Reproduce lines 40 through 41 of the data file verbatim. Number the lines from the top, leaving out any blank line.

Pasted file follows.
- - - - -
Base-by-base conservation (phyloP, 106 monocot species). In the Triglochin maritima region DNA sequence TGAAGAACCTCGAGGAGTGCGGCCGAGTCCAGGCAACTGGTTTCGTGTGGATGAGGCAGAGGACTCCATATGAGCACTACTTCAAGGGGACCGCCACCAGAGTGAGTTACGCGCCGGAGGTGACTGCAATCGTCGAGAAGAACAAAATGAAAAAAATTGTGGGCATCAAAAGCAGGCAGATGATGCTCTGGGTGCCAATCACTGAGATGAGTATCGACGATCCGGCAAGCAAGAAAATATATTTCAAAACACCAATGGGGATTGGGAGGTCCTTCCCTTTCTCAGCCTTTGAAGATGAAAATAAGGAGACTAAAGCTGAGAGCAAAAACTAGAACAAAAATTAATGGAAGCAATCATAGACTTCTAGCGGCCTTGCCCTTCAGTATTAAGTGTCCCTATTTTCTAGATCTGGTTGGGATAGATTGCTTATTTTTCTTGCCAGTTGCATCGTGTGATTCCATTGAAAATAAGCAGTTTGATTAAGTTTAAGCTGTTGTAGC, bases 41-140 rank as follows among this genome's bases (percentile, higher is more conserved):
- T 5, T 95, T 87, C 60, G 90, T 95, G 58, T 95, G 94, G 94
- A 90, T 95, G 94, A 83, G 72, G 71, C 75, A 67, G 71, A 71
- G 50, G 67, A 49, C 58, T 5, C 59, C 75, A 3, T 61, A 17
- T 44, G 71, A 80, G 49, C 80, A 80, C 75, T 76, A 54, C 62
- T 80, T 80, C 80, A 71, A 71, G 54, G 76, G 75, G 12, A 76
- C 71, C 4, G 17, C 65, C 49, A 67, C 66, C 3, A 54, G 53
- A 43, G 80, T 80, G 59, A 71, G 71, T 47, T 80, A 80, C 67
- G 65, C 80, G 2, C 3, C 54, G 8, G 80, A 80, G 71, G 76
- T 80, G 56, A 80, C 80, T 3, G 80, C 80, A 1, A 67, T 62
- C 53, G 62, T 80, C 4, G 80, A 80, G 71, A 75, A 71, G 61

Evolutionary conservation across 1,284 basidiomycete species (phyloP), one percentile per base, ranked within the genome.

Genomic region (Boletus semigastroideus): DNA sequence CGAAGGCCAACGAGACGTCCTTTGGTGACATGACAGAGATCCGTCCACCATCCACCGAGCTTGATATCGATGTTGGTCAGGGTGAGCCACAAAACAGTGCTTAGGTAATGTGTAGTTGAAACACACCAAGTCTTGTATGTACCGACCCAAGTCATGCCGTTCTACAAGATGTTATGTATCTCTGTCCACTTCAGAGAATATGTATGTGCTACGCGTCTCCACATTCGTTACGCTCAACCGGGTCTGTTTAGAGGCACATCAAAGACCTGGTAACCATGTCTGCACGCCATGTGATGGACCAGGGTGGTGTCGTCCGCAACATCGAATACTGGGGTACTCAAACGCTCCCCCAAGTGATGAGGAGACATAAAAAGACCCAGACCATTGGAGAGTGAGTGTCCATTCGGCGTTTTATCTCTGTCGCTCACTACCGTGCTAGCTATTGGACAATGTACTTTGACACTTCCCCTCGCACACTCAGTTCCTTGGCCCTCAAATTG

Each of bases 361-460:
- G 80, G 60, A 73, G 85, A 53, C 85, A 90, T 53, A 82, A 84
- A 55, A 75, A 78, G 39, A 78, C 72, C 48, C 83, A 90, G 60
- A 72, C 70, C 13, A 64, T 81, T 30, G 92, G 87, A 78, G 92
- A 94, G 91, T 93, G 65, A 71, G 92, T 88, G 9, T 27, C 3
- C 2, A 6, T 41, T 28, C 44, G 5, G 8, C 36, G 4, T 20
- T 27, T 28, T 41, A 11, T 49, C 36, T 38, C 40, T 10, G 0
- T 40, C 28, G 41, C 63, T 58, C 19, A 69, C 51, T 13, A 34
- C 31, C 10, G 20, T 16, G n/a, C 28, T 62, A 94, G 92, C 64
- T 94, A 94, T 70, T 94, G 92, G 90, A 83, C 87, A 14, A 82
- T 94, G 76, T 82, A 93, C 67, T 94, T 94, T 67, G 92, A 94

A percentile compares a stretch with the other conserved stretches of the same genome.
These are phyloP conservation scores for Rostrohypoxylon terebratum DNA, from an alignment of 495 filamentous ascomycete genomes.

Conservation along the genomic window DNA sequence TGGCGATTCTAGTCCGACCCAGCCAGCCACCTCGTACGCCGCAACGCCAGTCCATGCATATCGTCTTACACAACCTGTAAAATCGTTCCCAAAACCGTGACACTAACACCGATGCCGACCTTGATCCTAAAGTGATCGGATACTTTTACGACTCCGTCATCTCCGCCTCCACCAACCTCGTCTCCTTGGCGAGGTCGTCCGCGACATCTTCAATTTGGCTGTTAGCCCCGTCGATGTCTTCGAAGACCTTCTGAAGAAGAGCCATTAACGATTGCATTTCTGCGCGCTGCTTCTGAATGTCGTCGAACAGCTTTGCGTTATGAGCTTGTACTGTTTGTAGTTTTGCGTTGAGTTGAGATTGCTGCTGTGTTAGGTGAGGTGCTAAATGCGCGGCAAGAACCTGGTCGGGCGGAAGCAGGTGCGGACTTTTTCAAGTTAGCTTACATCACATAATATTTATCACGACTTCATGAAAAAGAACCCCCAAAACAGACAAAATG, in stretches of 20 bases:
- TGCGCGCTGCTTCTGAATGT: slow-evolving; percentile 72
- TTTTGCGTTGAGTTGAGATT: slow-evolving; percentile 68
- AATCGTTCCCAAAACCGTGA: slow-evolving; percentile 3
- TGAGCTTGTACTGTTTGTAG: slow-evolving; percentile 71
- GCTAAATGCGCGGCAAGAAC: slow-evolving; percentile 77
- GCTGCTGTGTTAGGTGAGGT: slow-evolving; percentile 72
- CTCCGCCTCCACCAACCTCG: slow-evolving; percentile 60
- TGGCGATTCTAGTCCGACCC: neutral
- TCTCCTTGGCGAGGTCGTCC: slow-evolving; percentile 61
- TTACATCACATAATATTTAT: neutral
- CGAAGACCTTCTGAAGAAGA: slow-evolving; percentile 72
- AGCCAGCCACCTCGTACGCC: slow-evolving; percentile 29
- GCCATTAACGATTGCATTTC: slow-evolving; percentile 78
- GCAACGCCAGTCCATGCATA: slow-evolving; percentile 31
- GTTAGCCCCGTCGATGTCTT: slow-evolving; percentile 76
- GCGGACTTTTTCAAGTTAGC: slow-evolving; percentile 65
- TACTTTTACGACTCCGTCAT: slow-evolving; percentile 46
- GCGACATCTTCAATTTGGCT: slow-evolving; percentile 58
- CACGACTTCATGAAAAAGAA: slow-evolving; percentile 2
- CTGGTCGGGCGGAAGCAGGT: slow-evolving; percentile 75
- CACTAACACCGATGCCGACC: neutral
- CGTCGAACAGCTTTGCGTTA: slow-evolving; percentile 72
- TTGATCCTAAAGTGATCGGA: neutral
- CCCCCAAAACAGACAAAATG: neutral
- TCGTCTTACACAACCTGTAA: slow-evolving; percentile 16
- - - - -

- GCCATTAACGATTGCATTTC: slow-evolving; percentile 78
- GCAACGCCAGTCCATGCATA: slow-evolving; percentile 31